Bischheim Musée du bain rituel juif

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Bischheim Musée du bain rituel juif
Miqvé de la Cour des Boecklin.jpg
Staircase leading to the bath
Bischheim Musée du bain rituel juif is located in France
Bischheim Musée du bain rituel juif
Location within France
Location Bischheim, France
Coordinates 48°36′53″N 7°45′19″E / 48.6147°N 7.7553°E / 48.6147; 7.7553Coordinates: 48°36′53″N 7°45′19″E / 48.6147°N 7.7553°E / 48.6147; 7.7553

The Bischheim Musée du bain rituel juif (Jewish ritual bath museum of Bischheim) is a museum in Bischheim, France, in which Jewish bathing rituals were practiced, now recognized as a historical monument in France.


The large, half-timbered house was built by Stettmeister Jacques Frédéric Boecklin de Boecklinsau, the second son of Jean-Philippe Boecklin. The Jewish banker Baruch Lévy acquired it during the French Revolution.[1] He arranged for the mikveh to be built in the basement. In the Jewish tradition the word mikveh, a gathering of the waters, designates an underground basin supplied with pure water by a natural spring. The Bischheim bath is an unusual example.[2] The bath is more important than a synagogue because of the strict laws in the Jewish tradition that related to hygiene. It was also used for the monthly purification of women.[3]

On 17 May 1977 the mikveh was classified a historic monument.[2] It has been carefully restored.[3] The house is also used for the municipal library.[1]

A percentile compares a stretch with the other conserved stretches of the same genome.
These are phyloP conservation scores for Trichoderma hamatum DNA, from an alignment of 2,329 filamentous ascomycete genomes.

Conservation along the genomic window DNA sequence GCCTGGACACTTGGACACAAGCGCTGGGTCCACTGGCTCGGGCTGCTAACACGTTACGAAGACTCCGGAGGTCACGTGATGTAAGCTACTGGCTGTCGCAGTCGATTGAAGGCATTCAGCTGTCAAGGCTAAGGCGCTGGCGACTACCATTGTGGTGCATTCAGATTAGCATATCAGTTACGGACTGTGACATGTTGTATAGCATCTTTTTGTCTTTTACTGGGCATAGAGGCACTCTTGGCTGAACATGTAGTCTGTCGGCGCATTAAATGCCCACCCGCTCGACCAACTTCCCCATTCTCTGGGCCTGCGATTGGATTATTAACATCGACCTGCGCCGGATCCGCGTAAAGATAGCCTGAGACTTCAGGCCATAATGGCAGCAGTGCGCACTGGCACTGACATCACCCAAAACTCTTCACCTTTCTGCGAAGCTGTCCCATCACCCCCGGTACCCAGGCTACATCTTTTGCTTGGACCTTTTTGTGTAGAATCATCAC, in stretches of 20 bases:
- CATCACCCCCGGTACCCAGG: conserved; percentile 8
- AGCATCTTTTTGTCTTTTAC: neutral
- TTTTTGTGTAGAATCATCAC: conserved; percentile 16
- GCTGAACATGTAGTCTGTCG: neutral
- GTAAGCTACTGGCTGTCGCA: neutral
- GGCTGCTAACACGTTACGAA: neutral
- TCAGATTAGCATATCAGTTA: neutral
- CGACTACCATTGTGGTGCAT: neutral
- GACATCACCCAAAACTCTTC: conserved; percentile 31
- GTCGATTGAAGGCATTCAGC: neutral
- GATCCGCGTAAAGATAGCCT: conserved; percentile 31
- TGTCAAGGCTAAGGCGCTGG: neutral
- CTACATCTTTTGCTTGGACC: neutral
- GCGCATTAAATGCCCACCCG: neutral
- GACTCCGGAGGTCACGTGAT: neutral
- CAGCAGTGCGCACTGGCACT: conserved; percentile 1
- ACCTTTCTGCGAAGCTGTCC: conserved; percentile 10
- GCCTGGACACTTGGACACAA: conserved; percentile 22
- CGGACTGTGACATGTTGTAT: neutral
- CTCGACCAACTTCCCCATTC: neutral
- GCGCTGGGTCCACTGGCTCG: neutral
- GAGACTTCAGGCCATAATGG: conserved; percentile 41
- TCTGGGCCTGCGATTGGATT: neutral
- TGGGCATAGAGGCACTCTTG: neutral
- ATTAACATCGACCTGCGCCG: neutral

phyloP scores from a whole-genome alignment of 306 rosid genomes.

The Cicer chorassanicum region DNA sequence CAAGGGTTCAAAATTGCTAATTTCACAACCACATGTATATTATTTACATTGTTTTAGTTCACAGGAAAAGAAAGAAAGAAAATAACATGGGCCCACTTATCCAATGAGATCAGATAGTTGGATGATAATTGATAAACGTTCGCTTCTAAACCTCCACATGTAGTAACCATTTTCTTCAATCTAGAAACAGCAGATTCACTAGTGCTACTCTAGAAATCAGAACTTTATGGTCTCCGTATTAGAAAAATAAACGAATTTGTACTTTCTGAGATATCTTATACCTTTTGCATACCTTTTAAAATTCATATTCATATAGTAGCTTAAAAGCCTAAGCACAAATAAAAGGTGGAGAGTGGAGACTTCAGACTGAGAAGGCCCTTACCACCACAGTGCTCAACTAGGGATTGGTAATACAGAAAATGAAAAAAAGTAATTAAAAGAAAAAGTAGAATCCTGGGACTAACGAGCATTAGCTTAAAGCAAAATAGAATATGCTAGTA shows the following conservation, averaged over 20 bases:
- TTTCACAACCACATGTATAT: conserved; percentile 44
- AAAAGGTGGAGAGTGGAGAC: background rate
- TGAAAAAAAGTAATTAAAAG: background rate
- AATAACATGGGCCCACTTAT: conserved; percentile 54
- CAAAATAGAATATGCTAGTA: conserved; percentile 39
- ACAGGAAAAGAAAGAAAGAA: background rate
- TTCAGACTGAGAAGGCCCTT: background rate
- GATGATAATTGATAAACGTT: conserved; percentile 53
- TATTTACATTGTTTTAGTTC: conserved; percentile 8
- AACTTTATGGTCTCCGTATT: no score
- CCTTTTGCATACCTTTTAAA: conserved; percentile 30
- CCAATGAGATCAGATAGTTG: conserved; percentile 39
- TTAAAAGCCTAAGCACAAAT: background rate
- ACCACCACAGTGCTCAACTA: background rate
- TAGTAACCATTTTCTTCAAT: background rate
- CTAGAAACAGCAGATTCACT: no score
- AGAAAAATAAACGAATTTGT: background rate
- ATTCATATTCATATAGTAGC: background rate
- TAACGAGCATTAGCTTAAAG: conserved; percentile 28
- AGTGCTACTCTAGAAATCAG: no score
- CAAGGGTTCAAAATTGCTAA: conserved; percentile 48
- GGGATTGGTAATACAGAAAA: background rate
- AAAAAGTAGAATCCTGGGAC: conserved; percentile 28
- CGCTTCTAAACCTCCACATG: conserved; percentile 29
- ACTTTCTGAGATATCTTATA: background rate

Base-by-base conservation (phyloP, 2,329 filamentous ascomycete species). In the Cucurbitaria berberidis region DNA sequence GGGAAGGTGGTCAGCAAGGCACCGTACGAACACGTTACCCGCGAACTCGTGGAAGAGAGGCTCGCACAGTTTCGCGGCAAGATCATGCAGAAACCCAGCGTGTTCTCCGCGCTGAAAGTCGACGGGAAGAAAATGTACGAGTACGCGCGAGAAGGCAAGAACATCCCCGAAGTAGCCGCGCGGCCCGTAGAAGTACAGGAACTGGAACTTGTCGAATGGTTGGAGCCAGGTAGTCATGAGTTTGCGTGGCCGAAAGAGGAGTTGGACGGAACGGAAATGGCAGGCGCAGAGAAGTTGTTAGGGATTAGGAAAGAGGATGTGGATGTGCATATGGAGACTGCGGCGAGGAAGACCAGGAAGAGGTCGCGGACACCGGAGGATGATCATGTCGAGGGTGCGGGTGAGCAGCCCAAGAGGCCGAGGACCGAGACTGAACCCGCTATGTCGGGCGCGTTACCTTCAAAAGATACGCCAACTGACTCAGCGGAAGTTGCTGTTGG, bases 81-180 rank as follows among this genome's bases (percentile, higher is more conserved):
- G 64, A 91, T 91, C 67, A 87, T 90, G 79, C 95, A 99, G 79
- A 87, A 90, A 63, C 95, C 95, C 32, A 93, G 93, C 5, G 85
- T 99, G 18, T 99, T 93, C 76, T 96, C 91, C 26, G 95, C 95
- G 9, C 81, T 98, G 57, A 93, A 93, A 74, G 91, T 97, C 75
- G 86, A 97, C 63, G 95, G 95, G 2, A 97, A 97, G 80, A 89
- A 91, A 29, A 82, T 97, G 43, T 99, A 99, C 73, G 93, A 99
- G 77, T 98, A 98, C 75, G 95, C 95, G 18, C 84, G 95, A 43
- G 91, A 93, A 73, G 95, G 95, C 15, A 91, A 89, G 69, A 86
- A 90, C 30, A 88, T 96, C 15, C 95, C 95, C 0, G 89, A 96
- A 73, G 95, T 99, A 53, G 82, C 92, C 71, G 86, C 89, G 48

A spiral staircase leads down to the vault, built in Renaissance style, that dates to the last quarter of the sixteenth century.[2] The staircase has been completely renovated.[4] It is about 7.5 metres (25 ft) in height, with a cloakroom halfway down about 7 square metres (75 sq ft) in area. There are niches in the wall to hold candles or oil lamps. The bath itself is dug into alluvial ground over 8.5 metres (28 ft) below ground level, fed by groundwater. Heavy rains and periods of high water provide clear water to the bath. There are two holes in the vaulted ceiling that allow for addition of hot water to slightly warm the 500 litres (110 imp gal; 130 US gal) of water. The bath room is about 4 metres (13 ft) from the base of the tank to the ceiling.[2]


The David Sintzheim[a] room of the museum on the ground floor presents a collection of Jewish religious objects and documents related to the history of Judaism in Bischeim. Objects include the scrolls of the Torah, a wine jug for the Kiddush ceremony and a Menorah candlestick. Some space is used to display documents and objects related to the life of Émile Waldteufel (1837-1915), a native of Bischheim who is considered the father of the French waltz, and who was named director of dance music for Napoleon III in 1865.[2]


  1. ^ David Sintzheim was a rabbi in Bischheim who was called by Napoleon to serve on the Grand Sanhedrin in 1806, and who became the first chief rabbi of France in 1807.[2]